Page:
Friday, March 28, 2014


Okay for those of us who write historical fiction we tend to sit at our computers with jeans, shorts, pajamas, whatever meets our fancy at the moment. We're relaxed and we enjoy running out on errands without dressing up. One of my frustrations has been understanding how my characters enjoyed wearing some of the outfits I've seen in fashion magazines. Personally, I'm a much more casual dresser. I don't mind dressing-up for the right occasion but I'm much more comfy in my shorts and loose fitting tees.

All of that is to prelude why I wanted to share this tidbit with all of you. It's kinda nice to find someone from the past who thinks a bit like me. So much so, that they signed a statement saying so. The article comes from Arthur's Illustrated Home Magazine ©1874

PERHAPS among all the foolish and absurd requirements of fashion there Is nothing, if we make the one single exception of tight lacing, which is so ridiculous, so disgusting and so contrary to all ideas of appropriateness and delicacy, as that of sweeping the streets with the skirt of the dross, and gathering upon it all the mud and filth with which it comes in contact. Yet many women do this because they hardly dare set themselves in opposition to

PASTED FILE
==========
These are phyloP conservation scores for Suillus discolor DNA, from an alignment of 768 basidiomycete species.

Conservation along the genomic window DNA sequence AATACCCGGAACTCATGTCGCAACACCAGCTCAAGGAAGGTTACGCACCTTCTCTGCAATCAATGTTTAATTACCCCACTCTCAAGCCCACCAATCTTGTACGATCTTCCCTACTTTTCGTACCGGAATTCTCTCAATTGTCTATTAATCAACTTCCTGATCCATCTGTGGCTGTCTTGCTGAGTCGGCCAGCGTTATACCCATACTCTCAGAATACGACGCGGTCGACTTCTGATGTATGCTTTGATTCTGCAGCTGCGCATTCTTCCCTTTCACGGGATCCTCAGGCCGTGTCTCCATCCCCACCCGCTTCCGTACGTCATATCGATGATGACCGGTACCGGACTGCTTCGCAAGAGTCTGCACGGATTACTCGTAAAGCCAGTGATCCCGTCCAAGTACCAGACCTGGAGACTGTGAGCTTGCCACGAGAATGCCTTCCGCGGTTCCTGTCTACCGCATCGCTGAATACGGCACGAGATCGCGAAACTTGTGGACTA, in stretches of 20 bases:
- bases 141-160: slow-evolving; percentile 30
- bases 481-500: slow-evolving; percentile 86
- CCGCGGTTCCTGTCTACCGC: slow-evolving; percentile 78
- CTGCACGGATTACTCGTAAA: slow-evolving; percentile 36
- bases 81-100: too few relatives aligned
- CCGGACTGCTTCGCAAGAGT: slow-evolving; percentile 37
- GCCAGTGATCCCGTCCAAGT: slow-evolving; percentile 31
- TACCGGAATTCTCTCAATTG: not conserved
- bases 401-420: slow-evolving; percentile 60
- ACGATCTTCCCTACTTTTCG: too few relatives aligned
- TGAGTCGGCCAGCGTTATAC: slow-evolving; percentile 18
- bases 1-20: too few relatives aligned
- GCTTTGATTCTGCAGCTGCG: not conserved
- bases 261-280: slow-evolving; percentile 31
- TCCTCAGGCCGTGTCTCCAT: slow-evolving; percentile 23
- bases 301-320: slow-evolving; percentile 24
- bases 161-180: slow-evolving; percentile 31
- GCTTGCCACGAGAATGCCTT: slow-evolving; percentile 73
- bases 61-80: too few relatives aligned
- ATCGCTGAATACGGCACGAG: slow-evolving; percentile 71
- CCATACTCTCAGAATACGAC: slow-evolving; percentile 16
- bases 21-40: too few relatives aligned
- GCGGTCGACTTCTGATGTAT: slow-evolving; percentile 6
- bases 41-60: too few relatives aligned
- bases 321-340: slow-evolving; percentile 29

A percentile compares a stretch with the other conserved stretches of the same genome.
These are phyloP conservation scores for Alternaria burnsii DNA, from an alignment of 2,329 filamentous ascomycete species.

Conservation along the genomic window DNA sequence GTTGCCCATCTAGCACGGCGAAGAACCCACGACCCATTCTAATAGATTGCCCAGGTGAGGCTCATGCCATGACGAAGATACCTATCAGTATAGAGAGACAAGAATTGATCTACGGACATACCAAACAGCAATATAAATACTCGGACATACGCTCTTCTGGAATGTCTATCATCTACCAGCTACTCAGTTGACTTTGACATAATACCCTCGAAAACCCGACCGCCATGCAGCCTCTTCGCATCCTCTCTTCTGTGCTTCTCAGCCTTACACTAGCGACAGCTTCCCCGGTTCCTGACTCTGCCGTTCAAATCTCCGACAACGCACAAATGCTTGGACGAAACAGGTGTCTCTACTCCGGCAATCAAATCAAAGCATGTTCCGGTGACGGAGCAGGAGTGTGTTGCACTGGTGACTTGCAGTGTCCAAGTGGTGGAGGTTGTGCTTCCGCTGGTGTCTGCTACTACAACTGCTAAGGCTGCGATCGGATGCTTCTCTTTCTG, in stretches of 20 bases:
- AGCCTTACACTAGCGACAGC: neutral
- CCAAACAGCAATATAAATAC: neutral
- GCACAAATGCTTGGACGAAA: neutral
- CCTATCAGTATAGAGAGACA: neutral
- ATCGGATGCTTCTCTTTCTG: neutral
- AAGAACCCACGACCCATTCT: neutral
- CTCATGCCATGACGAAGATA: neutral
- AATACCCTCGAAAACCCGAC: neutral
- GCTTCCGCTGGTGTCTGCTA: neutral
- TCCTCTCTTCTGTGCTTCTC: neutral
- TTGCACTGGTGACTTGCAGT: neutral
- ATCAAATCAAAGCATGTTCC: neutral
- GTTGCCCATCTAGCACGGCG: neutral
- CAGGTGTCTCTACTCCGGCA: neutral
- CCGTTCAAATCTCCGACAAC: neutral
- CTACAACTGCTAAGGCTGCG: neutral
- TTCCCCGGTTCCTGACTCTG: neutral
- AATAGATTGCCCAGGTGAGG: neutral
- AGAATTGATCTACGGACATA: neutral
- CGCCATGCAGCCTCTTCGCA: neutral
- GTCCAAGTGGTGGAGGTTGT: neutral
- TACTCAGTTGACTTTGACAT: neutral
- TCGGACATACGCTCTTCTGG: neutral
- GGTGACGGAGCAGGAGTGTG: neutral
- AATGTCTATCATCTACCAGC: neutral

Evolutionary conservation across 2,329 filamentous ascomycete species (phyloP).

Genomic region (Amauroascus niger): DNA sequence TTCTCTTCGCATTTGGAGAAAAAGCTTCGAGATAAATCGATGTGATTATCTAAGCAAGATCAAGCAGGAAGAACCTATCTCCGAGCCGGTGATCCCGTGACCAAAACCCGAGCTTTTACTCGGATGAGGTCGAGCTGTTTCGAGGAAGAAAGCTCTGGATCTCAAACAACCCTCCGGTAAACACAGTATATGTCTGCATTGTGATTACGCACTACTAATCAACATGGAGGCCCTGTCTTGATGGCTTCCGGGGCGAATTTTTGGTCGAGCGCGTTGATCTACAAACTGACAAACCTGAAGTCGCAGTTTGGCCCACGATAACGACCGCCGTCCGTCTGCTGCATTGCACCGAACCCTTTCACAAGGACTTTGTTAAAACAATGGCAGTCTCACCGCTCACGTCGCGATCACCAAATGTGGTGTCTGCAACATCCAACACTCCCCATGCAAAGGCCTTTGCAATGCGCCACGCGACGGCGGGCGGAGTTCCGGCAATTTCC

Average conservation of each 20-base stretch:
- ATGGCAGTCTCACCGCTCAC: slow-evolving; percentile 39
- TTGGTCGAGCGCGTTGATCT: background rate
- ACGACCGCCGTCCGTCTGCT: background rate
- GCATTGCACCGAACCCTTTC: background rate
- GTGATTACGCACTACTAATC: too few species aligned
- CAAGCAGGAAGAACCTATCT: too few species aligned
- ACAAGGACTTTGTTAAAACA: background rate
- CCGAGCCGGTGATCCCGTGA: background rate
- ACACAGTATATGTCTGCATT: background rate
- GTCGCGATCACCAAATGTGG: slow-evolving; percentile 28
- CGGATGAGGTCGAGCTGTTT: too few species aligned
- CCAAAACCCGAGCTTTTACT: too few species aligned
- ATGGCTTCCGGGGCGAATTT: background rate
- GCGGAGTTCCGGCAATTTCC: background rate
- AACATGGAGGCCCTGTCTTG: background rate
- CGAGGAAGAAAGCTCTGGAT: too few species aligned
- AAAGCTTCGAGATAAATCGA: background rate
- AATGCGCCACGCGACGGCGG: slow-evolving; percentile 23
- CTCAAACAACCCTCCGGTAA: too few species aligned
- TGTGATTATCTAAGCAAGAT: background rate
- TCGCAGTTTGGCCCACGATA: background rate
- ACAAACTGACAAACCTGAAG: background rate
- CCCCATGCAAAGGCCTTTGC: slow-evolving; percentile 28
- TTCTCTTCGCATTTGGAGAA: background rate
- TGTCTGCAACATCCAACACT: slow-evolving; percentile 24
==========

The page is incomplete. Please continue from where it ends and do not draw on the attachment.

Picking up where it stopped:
prevailing custom. They would gladly assert their independence if they really knew how to do so.
Several ladies of Vlneland, New Jersey, wishing to gauge popular sentiment in this matter, and find really how many women would prefer being sensible to being ultra-fashionable, drew up a paper to which they appended their own names, and then circulated for signatures. The paper read as follows:
"We, the undersigned, pledge ourselves to shorten the skirts of our dresses to four inches from the ground provided twenty-five ladies can be found who will sign this pledge."
Within two days the pledge had twenty-two names appended, and, no doubt,by this time, the full number required is obtained. But tho ladies, pleased with their success, do not purpose to stop at the twenty-five names. They desire to see how many women there are throughout the country who aro willing to go with them in this very mild crusade against fashion, a crusade which involves no startling change of dress, but which will allow a lady to walk the streets unnoticed save by thoso who may remark her good sense in refusing to bo a scavenger. They therefore make the request that all women throughout the country who are willing to take this slight step toward dress reform, will send their names to Mrs. E. B. Duffey, Vineland, N. J., and they shall be recorded in a book which shall bear the title "The Sensible Women of America;" and, in time, if the facts justify, a report shall be made of the number of names recorded.
These ladies expect the co-operation, In the publication and circulation of this request, of every editor in the country who has ever, in tho columns of his paper, given place to any fault-finding against, sneers at, or ridicule of trailing skirts. They look, also, for the thanks of women and the hearty approval of men.


  1. This sounds like a great premise for a book. If you're not going to use, can I?